This is a guest column replying to an article placed under the history section of the Austrian quality daily newspaper Die Presse that relativizes facts and consequences of colonization, taking issue with the toppling down of statues in the framework of the Black Lives Matter movement. This reply places the current glorification of Columbus in a historical context and calls for a take on history that allows for revision and rewriting.
Celebrating and worshipping Columbus means commemorating European expansion - an age when it was heroic to subordinate nature and foreign cultures and to divide people into civilized and primitive, rulers and ruled. The consequences of this culture of conquest can still be felt in contemporary global crises, be they social, health, environmental, economic or political.
With the apologetic reference to the relevance of diseases in the extermination and decimation of entire peoples and to the wars between indigenous groups themselves, an attempt is made to relativize the responsibility of brutal conquerors and to play down the violence and racism with which indigenous peoples were confronted in the "conquest" of the continents.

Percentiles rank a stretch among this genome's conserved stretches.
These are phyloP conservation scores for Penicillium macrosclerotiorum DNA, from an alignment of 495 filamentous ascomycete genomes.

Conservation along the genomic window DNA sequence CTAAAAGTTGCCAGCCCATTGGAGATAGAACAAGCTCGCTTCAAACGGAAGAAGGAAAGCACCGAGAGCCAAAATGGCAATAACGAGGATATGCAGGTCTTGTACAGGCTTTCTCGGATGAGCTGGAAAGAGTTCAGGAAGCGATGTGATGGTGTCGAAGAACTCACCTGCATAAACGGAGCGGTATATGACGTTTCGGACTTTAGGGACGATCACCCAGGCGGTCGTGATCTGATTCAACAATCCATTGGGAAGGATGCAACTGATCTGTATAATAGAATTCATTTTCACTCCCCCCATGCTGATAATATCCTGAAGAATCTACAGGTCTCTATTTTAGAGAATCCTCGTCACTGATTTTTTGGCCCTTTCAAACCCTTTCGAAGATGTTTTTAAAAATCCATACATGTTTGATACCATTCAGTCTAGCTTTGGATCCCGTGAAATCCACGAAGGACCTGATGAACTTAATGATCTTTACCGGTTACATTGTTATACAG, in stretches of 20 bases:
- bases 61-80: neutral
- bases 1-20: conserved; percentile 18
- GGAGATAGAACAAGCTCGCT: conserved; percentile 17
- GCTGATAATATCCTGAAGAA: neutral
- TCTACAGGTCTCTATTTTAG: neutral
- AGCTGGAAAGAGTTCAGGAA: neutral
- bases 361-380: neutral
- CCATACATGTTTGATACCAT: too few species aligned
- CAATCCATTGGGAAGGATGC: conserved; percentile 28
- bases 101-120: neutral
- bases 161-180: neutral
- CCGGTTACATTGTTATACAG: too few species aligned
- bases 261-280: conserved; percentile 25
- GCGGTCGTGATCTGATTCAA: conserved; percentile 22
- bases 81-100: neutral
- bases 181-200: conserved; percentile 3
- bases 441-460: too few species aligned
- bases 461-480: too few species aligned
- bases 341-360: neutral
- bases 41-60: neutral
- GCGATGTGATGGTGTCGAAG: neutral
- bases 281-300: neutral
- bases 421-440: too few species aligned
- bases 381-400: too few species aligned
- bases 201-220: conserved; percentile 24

The euphemistic depiction of "language saviors" and cultural mediators of missionaries who began to learn and write indigenous languages for the purpose of a more effective Christianization in the struggle against indigenous spirituality testifies to historical transfiguration. If we speak of "Columbus" in connection with his ideologization through holidays and statues in nations whose wealth is based on colonial exploitation it makes solemn reference to a moment in history that paved the way for genocide and the expulsion of diverse peoples and slavery in order to lead the conquerors to wealth on looted land. Christopher Columbus, the navigator who spent more time at sea than on American soil, may not stand for the dark history of America; Christopher Columbus, the discoverer of the "new" world, to whom statues and holidays are dedicated, does indeed!
(One of the authors, Daniela Paredes-Grijalva, is a PhD-student at ISA.)